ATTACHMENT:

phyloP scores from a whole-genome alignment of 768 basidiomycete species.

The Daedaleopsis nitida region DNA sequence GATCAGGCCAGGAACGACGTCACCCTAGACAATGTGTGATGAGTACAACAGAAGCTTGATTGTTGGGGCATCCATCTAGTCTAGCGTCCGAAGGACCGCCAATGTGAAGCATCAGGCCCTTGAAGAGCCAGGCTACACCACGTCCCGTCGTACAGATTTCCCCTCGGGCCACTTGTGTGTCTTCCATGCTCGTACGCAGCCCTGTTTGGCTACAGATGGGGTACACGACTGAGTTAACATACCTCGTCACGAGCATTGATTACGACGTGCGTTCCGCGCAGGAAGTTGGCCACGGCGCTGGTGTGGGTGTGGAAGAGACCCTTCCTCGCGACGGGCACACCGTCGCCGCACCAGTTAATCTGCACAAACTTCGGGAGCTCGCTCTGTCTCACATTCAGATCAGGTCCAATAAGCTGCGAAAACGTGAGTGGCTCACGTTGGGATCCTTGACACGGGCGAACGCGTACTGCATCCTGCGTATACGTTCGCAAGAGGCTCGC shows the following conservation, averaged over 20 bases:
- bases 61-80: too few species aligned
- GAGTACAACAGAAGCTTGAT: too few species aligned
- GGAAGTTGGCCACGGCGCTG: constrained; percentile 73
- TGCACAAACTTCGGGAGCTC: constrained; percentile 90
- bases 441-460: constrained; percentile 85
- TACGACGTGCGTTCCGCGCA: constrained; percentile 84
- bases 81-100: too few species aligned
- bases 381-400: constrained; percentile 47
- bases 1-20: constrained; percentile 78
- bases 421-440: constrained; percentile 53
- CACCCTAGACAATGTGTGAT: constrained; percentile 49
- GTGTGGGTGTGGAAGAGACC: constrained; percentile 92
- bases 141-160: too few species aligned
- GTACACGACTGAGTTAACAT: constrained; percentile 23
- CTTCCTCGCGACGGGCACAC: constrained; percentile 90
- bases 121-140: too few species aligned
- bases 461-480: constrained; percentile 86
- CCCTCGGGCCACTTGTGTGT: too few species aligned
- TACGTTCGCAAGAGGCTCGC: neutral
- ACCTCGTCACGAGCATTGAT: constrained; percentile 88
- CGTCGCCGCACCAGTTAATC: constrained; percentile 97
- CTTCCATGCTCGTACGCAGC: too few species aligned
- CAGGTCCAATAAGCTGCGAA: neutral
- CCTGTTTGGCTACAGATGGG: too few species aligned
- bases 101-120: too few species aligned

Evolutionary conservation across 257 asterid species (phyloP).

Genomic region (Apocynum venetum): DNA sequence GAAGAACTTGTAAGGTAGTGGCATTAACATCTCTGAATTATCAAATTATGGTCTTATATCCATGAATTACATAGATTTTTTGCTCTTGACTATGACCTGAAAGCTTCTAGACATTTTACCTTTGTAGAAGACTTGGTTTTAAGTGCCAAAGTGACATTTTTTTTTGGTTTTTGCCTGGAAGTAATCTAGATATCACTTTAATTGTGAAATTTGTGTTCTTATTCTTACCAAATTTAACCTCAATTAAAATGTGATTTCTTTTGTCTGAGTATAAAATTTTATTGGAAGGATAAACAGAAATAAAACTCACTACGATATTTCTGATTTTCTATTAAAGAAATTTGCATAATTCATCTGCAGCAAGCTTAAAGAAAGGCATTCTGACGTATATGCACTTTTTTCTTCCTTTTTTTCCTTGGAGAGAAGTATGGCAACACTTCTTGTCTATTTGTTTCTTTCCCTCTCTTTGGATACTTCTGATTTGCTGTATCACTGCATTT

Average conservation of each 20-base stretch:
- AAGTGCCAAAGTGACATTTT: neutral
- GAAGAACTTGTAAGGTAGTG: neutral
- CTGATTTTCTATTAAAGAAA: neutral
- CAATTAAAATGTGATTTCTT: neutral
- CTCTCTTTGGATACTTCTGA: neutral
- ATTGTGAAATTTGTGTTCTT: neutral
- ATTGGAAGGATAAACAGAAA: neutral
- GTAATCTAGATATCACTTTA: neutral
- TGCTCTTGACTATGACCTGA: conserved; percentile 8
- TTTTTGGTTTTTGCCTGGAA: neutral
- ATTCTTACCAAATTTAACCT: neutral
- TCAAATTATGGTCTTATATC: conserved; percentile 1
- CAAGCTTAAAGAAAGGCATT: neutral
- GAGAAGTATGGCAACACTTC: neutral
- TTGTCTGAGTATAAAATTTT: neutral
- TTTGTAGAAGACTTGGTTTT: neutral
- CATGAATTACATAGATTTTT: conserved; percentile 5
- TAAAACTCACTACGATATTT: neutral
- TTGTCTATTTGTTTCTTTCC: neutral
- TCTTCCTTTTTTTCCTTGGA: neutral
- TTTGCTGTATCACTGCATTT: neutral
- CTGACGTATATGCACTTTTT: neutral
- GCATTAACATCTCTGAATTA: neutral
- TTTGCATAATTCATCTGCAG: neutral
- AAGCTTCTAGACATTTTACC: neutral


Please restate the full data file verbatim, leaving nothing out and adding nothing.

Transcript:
phyloP scores from a whole-genome alignment of 768 basidiomycete species.

The Daedaleopsis nitida region DNA sequence GATCAGGCCAGGAACGACGTCACCCTAGACAATGTGTGATGAGTACAACAGAAGCTTGATTGTTGGGGCATCCATCTAGTCTAGCGTCCGAAGGACCGCCAATGTGAAGCATCAGGCCCTTGAAGAGCCAGGCTACACCACGTCCCGTCGTACAGATTTCCCCTCGGGCCACTTGTGTGTCTTCCATGCTCGTACGCAGCCCTGTTTGGCTACAGATGGGGTACACGACTGAGTTAACATACCTCGTCACGAGCATTGATTACGACGTGCGTTCCGCGCAGGAAGTTGGCCACGGCGCTGGTGTGGGTGTGGAAGAGACCCTTCCTCGCGACGGGCACACCGTCGCCGCACCAGTTAATCTGCACAAACTTCGGGAGCTCGCTCTGTCTCACATTCAGATCAGGTCCAATAAGCTGCGAAAACGTGAGTGGCTCACGTTGGGATCCTTGACACGGGCGAACGCGTACTGCATCCTGCGTATACGTTCGCAAGAGGCTCGC shows the following conservation, averaged over 20 bases:
- bases 61-80: too few species aligned
- GAGTACAACAGAAGCTTGAT: too few species aligned
- GGAAGTTGGCCACGGCGCTG: constrained; percentile 73
- TGCACAAACTTCGGGAGCTC: constrained; percentile 90
- bases 441-460: constrained; percentile 85
- TACGACGTGCGTTCCGCGCA: constrained; percentile 84
- bases 81-100: too few species aligned
- bases 381-400: constrained; percentile 47
- bases 1-20: constrained; percentile 78
- bases 421-440: constrained; percentile 53
- CACCCTAGACAATGTGTGAT: constrained; percentile 49
- GTGTGGGTGTGGAAGAGACC: constrained; percentile 92
- bases 141-160: too few species aligned
- GTACACGACTGAGTTAACAT: constrained; percentile 23
- CTTCCTCGCGACGGGCACAC: constrained; percentile 90
- bases 121-140: too few species aligned
- bases 461-480: constrained; percentile 86
- CCCTCGGGCCACTTGTGTGT: too few species aligned
- TACGTTCGCAAGAGGCTCGC: neutral
- ACCTCGTCACGAGCATTGAT: constrained; percentile 88
- CGTCGCCGCACCAGTTAATC: constrained; percentile 97
- CTTCCATGCTCGTACGCAGC: too few species aligned
- CAGGTCCAATAAGCTGCGAA: neutral
- CCTGTTTGGCTACAGATGGG: too few species aligned
- bases 101-120: too few species aligned

Evolutionary conservation across 257 asterid species (phyloP).

Genomic region (Apocynum venetum): DNA sequence GAAGAACTTGTAAGGTAGTGGCATTAACATCTCTGAATTATCAAATTATGGTCTTATATCCATGAATTACATAGATTTTTTGCTCTTGACTATGACCTGAAAGCTTCTAGACATTTTACCTTTGTAGAAGACTTGGTTTTAAGTGCCAAAGTGACATTTTTTTTTGGTTTTTGCCTGGAAGTAATCTAGATATCACTTTAATTGTGAAATTTGTGTTCTTATTCTTACCAAATTTAACCTCAATTAAAATGTGATTTCTTTTGTCTGAGTATAAAATTTTATTGGAAGGATAAACAGAAATAAAACTCACTACGATATTTCTGATTTTCTATTAAAGAAATTTGCATAATTCATCTGCAGCAAGCTTAAAGAAAGGCATTCTGACGTATATGCACTTTTTTCTTCCTTTTTTTCCTTGGAGAGAAGTATGGCAACACTTCTTGTCTATTTGTTTCTTTCCCTCTCTTTGGATACTTCTGATTTGCTGTATCACTGCATTT

Average conservation of each 20-base stretch:
- AAGTGCCAAAGTGACATTTT: neutral
- GAAGAACTTGTAAGGTAGTG: neutral
- CTGATTTTCTATTAAAGAAA: neutral
- CAATTAAAATGTGATTTCTT: neutral
- CTCTCTTTGGATACTTCTGA: neutral
- ATTGTGAAATTTGTGTTCTT: neutral
- ATTGGAAGGATAAACAGAAA: neutral
- GTAATCTAGATATCACTTTA: neutral
- TGCTCTTGACTATGACCTGA: conserved; percentile 8
- TTTTTGGTTTTTGCCTGGAA: neutral
- ATTCTTACCAAATTTAACCT: neutral
- TCAAATTATGGTCTTATATC: conserved; percentile 1
- CAAGCTTAAAGAAAGGCATT: neutral
- GAGAAGTATGGCAACACTTC: neutral
- TTGTCTGAGTATAAAATTTT: neutral
- TTTGTAGAAGACTTGGTTTT: neutral
- CATGAATTACATAGATTTTT: conserved; percentile 5
- TAAAACTCACTACGATATTT: neutral
- TTGTCTATTTGTTTCTTTCC: neutral
- TCTTCCTTTTTTTCCTTGGA: neutral
- TTTGCTGTATCACTGCATTT: neutral
- CTGACGTATATGCACTTTTT: neutral
- GCATTAACATCTCTGAATTA: neutral
- TTTGCATAATTCATCTGCAG: neutral
- AAGCTTCTAGACATTTTACC: neutral